The Nevados National Natural Park, hereafter referred to as PNN Nevados, is one of the 44 National Natural Parks in Colombia (PNN, 2020a), and a key protected area for Andean landscapes as it covers an almost 3000 m elevation gradient, and hosts montane forests, páramos, and glacier ecosystems (PNN, 2017). The PNN Nevados is undoubtedly an important contributor to the Colombian páramo biodiversity and ecosystem services, providing water to many surrounding cities such as Manizales and Pereira (Sesquilé-Escobar, 2017). Despite the park’s governance strict regulation policies regarding anthropogenic activities inside the protected area, current environmental threats toward páramo ecosystems include human-induced issues related to livestock and agriculture in punctual remote areas, such as invasive species and burning, on top of climate change and its related glacier retreat, and volcanic eruptions (PNN, 2017; Rabatel et al., 2018; Salamanca, Cleef, & Ragel-Ch, 2003; Sesquilé-Escobar, 2017). To efficiently employ its economic and human resources, the park focuses today on certain conservation and restauration strategies clearly established within its management plan 2017–2022. In particular, the plan mandates the active conservation and monitoring of target species present in Andean forests and páramos, such as the condor Vultur gryphus L. (Vulnerable), puma Puma concolor L. (Last Concern), and spectacled bear Tremarctos ornatus Cuvier (Vulnerable). The park also focuses on plant species, although in smaller amounts, as it includes the giant stemrosette Espeletia hartwegiana Sch.Bip. (Least Concern) and blue lupine Lupinus alopecuroides Desr. (Not Evaluated) (PNN, 2017). Because designing the next PNN Nevados management plan 2023–2028 is a priority, it is crucial to provide a prioritizing list of new target species based on clear vulnerability evaluations. However, we believe plant species lack representation in the park’s conservation priorities to date, despite their crucial ecological importance regarding ecosystem functioning and services. Therefore, there is a need to provide sound and robust evaluations of the current threatened flora to support the park and encourage conservation professionals to lead activities in the PNN Nevados.
The main goal of our study was to establish the Red List of the páramo vascular flora in the PNN Nevados and propose conservation strategies for the species classified as threatened. Specifically, we first relied on the robust IUCN method to evaluate the full criterion B with a systematic approach to assess the a and b conditions. We then quantified conservation gaps for each threatened species and prioritized additional in-situ or ex-situ focus for each species given its ecological features and threat status.
The PNN Nevados was founded in 1974 and it constitutes one of the first National Natural Parks of Colombia, in addition to being conveniently located at the crossroad of four departments: Caldas, Risaralda, Quindío, and Tolima (Figure 1; PNN, 2020a). The park covers 61.388 Ha and presents five mountain peaks, three of which are snow-capped, the Nevado del Ruiz, Nevado Santa Isabel, and the Nevado del Tolima. Because of its important altitudinal gradient between 2600 and 5321 m, the park shows important climatic variability in terms of temperature, that is, mean −4 to 13°C, and precipitation, that is, 1000–2500 mm/year. While diurnal seasonality can be abrupt in the park, especially at high elevation, yearly seasonality remains limited due to its proximity to the equator and takes the form of a bimodal regime including two humid periods (200–400 mm/month) and two dry periods (50–100 mm/month) (PNN, 2017; PNN, 2020a). In addition, the park hosts important ecosystem diversity, from Andean cloud forests, to mix grasslands with giant stem rosettes and shrublands in the páramo altitudinal belt, and high-elevation rocky deserts near glaciers (Rangel-Ch, 2000; Salamanca et al., 2003). Finally, soils are highly influenced by past and current volcanic activity, resulting in a dominance of Inceptisols, Andosols inforests and páramos respectively, and criic Entisols near glaciers (Thouret & Faivre, 1989).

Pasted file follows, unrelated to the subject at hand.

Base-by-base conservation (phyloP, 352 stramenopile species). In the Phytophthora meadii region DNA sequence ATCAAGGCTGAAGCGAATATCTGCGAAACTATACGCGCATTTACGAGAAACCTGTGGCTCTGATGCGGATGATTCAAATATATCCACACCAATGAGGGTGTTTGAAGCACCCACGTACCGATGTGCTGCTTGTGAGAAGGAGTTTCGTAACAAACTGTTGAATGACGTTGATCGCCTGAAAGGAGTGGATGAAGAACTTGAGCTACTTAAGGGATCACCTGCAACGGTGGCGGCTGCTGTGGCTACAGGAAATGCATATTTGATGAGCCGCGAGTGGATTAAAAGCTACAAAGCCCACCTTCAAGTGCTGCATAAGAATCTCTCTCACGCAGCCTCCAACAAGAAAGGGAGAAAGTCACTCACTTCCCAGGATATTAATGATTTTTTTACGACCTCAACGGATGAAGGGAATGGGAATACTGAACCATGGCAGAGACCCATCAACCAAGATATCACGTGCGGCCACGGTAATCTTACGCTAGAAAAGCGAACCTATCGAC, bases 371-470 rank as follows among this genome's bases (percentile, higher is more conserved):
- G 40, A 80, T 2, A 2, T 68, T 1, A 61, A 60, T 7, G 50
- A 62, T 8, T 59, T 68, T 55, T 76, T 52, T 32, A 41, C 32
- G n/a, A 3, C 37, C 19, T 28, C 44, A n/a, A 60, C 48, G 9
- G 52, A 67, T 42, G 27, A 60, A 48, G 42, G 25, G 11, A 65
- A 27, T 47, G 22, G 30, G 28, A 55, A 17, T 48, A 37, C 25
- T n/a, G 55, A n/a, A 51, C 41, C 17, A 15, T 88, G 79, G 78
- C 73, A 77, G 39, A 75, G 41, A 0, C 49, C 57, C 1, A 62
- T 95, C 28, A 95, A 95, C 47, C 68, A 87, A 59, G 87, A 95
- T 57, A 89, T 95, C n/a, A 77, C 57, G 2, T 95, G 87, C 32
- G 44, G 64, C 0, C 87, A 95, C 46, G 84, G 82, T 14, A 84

Floristic Checklist And Data
We established the preliminary PNN Nevados floristic checklist for the páramo by consulting georeferenced vascular plant species occurrences and vegetation plot data from different biological databases. First, we extracted data from VegParamo—the flora and vegetation database for the Andean Páramo ( www.vegparamo.com; Peyre et al., 2015), which we then complemented with additional geographically filtered information from the Humboldt Institute’s Biodiversity Information System (SiB) ( https://sibcolombia.net). Taxa identified at the supra-specific level and non-vascular plant names were removed and those determined at the infra-specific level were merged into their corresponding species. We checked taxonomy using The Plant List ( www.theplantlist.org/) and Tropicos® ( http://legacy.tropicos.org/Home.aspx). We then processed the final checklist through the IUCN Red List webpage ( www.iucnredlist.org/), to look for evaluation and threat status, and compiled all available information. For species lacking threat status (either not evaluated or data deficient), we performed the IUCN Red List of Threatened Species assessment in four steps (criterion B: sub-criteria B1 and B2 and conditions a and b). To this end, we first retrieved additional information in form of species occurrence georeferenced records sampled after 1980 at a global scale, using VegParamo, the GBIF database ( www.gbif.org/, Supplemental Table S1), and complemented national scale data by consulting the SiB database, the COL Herbarium at the National University of Bogotá ( www.biovirtual.unal.edu.co/es/colecciones) and the JBB herbarium at the Bogotá Botanical Garden José Celestino Mutis ( http://herbario.jbb.gov.co). Global-scale data was filtered using the South and Central America bioregionalization map from Morrone (2014), retaining only terrestrial occurrences and removing isolated outliers outside the occupied bioregions. Species were globally assessed except for species with presence points located outside the Americas, which were assessed at the continental scale (South America + North America). Duplicate records were checked through the source information and georeferentiation, and all records’ geographic coordinates were converted to the decimal system in Datum WGS 84, including for the UTM 1 km resolution referenced VegPáramo plots whose centroid was used for coordinates. As a result from the data cleaning process ( Supplemental Figure S1 resumes the complete procedure), we obtained a final dataset of 66.558 records (occurrences) for 233 vascular plant species.